So everyone’s heard that adage that I find a bit offensive, “the blind leading the blind,” right? Well, what I’m looking for is a better way to say it than quoting Stabbing Westward, as I did in my title. I need to figure out how to say it, because it’s how I feel right now. How can one mentally ill person help another in dealing with their struggles when I can’t even fully handle my own?
I was recently in a pretty heated argument via Snapchat messenger of all things with one of my best friends from college. It didn’t start out that way; we were just exchanging snaps and chatting, but it took a turn when he commented about how miserable his relationship had become. Now I’m no source of relationship wisdom, as I’ve had my fair share of bad ones and poor relationship decisions, but I tried to assure said friend that he’s capable of functional relationships; he just sets up his own roadblocks. That turned into quite the heated debate over what kind of person he was, with him claiming he’s cold, self-centered, and selfish, basically him letting his depression speak for him. I claimed otherwise and threw back that he lets his own poor self-esteem grow to self-loathing, and he needed to get a handle on that. He threw back that I basically needed to abandon ship and forget about him, because I was too good a person to be pulled into his pit of misery. This is a friend I’ve had since 19, so there’s no way I’m giving up on this relationship. I threatened to blow up his phone until he’d sit down and talk to me about what was going on, but after one voicemail, I paused and have paused for over a day.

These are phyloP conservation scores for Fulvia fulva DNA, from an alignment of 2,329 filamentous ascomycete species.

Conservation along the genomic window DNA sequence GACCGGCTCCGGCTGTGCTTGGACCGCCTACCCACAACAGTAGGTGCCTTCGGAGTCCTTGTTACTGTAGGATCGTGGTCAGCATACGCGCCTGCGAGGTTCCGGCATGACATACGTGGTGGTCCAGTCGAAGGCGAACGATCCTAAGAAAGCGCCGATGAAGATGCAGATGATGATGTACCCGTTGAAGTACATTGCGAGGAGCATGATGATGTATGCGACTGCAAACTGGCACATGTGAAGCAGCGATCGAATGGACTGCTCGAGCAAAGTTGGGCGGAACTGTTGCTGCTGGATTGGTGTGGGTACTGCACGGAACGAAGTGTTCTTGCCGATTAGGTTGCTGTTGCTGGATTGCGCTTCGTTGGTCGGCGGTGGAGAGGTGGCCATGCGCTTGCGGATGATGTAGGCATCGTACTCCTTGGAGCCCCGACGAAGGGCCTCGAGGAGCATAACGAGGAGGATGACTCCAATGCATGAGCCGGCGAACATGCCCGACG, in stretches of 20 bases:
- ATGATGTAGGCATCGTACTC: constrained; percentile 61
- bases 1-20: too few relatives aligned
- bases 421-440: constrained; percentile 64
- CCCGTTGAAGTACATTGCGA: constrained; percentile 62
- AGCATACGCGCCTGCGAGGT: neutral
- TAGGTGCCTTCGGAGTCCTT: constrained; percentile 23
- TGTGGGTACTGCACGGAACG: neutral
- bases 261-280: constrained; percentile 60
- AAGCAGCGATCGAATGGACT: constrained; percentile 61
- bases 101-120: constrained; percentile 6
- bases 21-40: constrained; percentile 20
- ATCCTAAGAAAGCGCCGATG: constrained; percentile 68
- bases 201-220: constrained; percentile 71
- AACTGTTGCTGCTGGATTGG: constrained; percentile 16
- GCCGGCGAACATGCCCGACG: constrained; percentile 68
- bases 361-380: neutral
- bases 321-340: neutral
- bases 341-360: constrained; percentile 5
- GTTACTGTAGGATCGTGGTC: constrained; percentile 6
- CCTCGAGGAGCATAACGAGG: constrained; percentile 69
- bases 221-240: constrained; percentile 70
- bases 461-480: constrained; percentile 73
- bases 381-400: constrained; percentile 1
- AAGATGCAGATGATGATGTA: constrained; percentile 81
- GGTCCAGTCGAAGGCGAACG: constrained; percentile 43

The reason for my pause: how can someone with bipolar that mostly manifests in depressive episodes help someone manage and react in spite of their depression? How can the broken fix the broken? How can I save someone when I can’t keep myself together day to day?
I decided that all of the shiny happy “buck up, soldier” cheerleader talk might not be enough. I mean, he knows where I am and that I can’t always be counted on to give myself a pep-talk, why should he listen to me? Are the depressed able to be a cheerleader for others or are the mentally healthy people the only ones who can fill that role?
I guess that’s a question I’m looking for someone to answer. Do others with mental illnesses help you in dealing with your own? Do we trust the troubled to advise us?
I know I like commiserating with my peers whose brain chemistry runs a little off of the rails, but that’s me.
How do other members of the community feel?
Should I just keep cheering this friend of mine? Is there any chance that they’ll believe it, when I haven’t managed to get it to stick in the last 17 years?
Can I save someone else when I can’t even save myself?